Freedom of information

The V&A is a family of art, design and performance museums. Our purpose – deriving from the National Heritage Act 1983 – is to enable people to enjoy, learn from, and be inspired by our collections, knowledge and expertise.

The principal aims, and the statutory duties of the Trustees of the V&A under the National Heritage Act are to:

  • Care for, preserve, and add to the collections
  • Ensure that the collections are made available to the public, both by display and by providing reference facilities
  • Add to the body of knowledge relevant to the collections through research
  • Disseminate that knowledge

At a senior level, the Director of the V&A has responsibility for freedom of information at the museum. The Freedom of Information Officer takes day-to-day responsibility for compliance with the Act.

Introduction to the Freedom of Information Act

The Freedom of Information Act became law on 30 November 2000 with the intention of fostering a culture of openness in government and public bodies. The Act established a right of access to all types of recorded information held by public authorities, and imposed obligations on public authorities to disclose information, subject to a range of exemptions. In common with other public bodies, the V&A implemented the Act with effect from January 2005.

Anyone may make a request for information, although the request must be in writing (letter or email). The Act gives applicants two related rights:

  • The right to be told whether the information exists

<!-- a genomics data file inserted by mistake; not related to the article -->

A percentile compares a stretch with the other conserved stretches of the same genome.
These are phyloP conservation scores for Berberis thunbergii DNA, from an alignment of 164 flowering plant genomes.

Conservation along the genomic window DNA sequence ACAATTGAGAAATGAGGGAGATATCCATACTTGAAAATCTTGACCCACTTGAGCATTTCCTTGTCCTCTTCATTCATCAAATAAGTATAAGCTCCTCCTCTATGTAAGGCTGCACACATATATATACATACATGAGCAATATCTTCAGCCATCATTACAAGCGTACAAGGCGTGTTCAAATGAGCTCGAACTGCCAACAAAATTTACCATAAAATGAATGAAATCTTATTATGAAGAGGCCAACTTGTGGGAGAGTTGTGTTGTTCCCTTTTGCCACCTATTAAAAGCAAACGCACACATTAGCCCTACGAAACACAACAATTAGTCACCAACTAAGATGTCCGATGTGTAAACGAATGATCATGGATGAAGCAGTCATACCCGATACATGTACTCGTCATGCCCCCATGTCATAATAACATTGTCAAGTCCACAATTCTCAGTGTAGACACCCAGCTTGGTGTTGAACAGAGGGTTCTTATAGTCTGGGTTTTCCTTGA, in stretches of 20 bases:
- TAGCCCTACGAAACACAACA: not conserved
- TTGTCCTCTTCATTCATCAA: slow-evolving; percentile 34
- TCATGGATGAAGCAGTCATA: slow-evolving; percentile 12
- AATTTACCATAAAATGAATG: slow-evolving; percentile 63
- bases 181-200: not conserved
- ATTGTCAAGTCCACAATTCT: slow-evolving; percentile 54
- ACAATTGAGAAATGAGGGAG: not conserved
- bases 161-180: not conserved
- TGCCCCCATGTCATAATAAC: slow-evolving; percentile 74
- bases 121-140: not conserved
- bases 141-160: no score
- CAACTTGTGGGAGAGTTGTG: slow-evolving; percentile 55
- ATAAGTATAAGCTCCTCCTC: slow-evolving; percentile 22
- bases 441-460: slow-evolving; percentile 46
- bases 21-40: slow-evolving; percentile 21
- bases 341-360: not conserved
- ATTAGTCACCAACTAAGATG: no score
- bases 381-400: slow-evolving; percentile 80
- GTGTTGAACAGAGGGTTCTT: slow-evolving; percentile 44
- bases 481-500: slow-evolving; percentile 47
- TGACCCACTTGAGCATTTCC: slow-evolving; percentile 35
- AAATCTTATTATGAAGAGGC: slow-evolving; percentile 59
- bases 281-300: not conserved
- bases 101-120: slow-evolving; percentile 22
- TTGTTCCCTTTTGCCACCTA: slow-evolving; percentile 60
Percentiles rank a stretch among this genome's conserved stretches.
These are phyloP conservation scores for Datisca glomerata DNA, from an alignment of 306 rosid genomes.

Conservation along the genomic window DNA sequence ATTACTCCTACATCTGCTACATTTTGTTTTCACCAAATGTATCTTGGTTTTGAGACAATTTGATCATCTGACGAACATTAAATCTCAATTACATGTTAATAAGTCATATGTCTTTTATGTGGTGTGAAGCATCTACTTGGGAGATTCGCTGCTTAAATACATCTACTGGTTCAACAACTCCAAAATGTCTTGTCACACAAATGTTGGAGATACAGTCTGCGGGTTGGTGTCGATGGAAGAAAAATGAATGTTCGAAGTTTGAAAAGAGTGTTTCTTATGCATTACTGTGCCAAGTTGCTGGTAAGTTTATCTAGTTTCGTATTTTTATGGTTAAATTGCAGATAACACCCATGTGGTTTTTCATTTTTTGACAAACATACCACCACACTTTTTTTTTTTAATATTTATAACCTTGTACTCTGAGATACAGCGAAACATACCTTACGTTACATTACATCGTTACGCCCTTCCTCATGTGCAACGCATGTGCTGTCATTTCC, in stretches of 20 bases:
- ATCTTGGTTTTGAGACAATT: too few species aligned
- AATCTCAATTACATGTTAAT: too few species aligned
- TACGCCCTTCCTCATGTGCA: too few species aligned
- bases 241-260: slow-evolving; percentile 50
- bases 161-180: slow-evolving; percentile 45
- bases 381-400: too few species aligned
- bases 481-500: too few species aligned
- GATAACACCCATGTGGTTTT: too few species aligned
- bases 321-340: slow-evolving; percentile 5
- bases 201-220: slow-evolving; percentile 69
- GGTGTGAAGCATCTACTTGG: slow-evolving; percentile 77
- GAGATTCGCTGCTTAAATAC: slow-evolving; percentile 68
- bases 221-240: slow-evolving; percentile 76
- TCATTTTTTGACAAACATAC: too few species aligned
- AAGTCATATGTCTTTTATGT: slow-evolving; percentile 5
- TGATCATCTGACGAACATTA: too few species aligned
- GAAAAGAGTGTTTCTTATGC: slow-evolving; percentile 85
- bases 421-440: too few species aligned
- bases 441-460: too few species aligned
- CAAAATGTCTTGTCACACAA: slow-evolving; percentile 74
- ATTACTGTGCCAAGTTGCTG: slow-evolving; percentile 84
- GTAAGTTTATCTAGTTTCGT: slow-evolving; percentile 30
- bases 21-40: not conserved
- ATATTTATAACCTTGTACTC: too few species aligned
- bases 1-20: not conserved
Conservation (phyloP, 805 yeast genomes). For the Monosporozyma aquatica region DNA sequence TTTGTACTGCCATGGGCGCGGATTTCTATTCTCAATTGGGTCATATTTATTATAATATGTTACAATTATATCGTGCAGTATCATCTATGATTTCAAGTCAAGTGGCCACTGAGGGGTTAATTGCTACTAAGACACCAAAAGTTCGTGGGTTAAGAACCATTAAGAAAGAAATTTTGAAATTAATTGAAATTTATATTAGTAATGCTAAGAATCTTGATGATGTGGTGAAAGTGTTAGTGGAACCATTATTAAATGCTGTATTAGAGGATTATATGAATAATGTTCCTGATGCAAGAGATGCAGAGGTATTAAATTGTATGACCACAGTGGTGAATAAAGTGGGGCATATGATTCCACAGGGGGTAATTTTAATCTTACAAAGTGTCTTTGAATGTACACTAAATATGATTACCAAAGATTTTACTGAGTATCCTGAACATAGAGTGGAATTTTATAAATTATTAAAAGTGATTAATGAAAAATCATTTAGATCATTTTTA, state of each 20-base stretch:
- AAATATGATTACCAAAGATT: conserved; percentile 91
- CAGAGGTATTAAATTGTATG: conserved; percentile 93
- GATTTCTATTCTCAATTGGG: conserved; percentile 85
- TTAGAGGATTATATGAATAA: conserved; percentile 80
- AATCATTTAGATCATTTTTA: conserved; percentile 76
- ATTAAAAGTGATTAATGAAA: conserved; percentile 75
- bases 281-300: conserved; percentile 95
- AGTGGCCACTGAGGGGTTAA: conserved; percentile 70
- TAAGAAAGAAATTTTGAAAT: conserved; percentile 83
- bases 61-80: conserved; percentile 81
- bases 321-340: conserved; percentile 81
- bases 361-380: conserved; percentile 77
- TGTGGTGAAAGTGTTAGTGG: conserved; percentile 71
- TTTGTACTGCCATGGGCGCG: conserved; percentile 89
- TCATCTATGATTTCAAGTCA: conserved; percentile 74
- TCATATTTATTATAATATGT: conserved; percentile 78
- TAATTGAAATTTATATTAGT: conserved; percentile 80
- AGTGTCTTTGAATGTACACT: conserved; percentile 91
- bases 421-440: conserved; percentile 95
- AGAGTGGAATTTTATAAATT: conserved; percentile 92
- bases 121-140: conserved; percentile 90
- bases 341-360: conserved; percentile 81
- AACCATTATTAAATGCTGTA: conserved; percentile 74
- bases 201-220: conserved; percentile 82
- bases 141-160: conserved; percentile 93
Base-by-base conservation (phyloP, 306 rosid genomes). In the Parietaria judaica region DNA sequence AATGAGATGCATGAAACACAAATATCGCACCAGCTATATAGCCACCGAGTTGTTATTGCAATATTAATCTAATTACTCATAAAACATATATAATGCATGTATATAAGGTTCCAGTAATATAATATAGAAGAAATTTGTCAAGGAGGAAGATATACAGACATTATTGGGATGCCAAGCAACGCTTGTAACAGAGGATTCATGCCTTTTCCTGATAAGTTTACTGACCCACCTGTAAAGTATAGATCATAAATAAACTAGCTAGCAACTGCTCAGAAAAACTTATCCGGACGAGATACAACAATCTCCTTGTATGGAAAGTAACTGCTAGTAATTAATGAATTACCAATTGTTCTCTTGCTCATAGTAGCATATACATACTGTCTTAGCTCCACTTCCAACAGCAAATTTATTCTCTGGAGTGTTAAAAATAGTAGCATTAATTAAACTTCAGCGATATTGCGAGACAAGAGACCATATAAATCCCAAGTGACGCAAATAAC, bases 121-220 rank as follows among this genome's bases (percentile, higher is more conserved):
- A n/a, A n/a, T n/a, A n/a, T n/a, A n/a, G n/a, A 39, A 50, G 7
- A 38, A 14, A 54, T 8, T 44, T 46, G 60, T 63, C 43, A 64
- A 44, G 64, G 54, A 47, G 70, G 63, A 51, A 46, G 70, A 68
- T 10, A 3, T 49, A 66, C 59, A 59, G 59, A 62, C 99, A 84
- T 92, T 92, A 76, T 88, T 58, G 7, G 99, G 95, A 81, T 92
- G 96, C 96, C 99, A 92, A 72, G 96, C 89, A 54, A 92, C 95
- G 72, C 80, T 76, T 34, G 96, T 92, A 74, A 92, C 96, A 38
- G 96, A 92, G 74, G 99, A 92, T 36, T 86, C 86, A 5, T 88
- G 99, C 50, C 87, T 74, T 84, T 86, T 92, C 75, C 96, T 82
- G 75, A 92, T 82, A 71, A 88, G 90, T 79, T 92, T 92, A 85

• The right to receive the information, where possible, in the manner requested

The museum must normally respond and provide the information which has been requested within 20 working days, unless access to that information is prohibited by one of the exemptions specified in the Act.

The V&A's publication scheme

One of the aims of the Act is that all public authorities should be clear and proactive about the information they make available. Section 19 of the Act requires each authority to adopt a publication scheme which sets out the classes of information the authority publishes, or intends to publish, and the manner in which they will be published. The V&A's first publication scheme came into effect on 30 November 2002.

From 1 January 2009, this scheme was superseded by a new model publication scheme, prepared by the Information Commissioner, and adopted by the V&A in line with most other public authorities.

With a few exceptions, the information which the V&A publishes, and which falls within the broad classes of information in the model publication scheme, is available online via the V&A's website. Most of these classes of information, such as 'Who we are and what we do' and 'What we spend and how we spend it' may be found on the About Us page. Details of 'The services we offer' may be found throughout the whole of the website.

Information in an electronic form can be downloaded from the V&A's website free of charge. However, requests for multiple printouts, copies of documents no longer available on the website, or for hard copy publications which are normally available for purchase only, may attract a charge.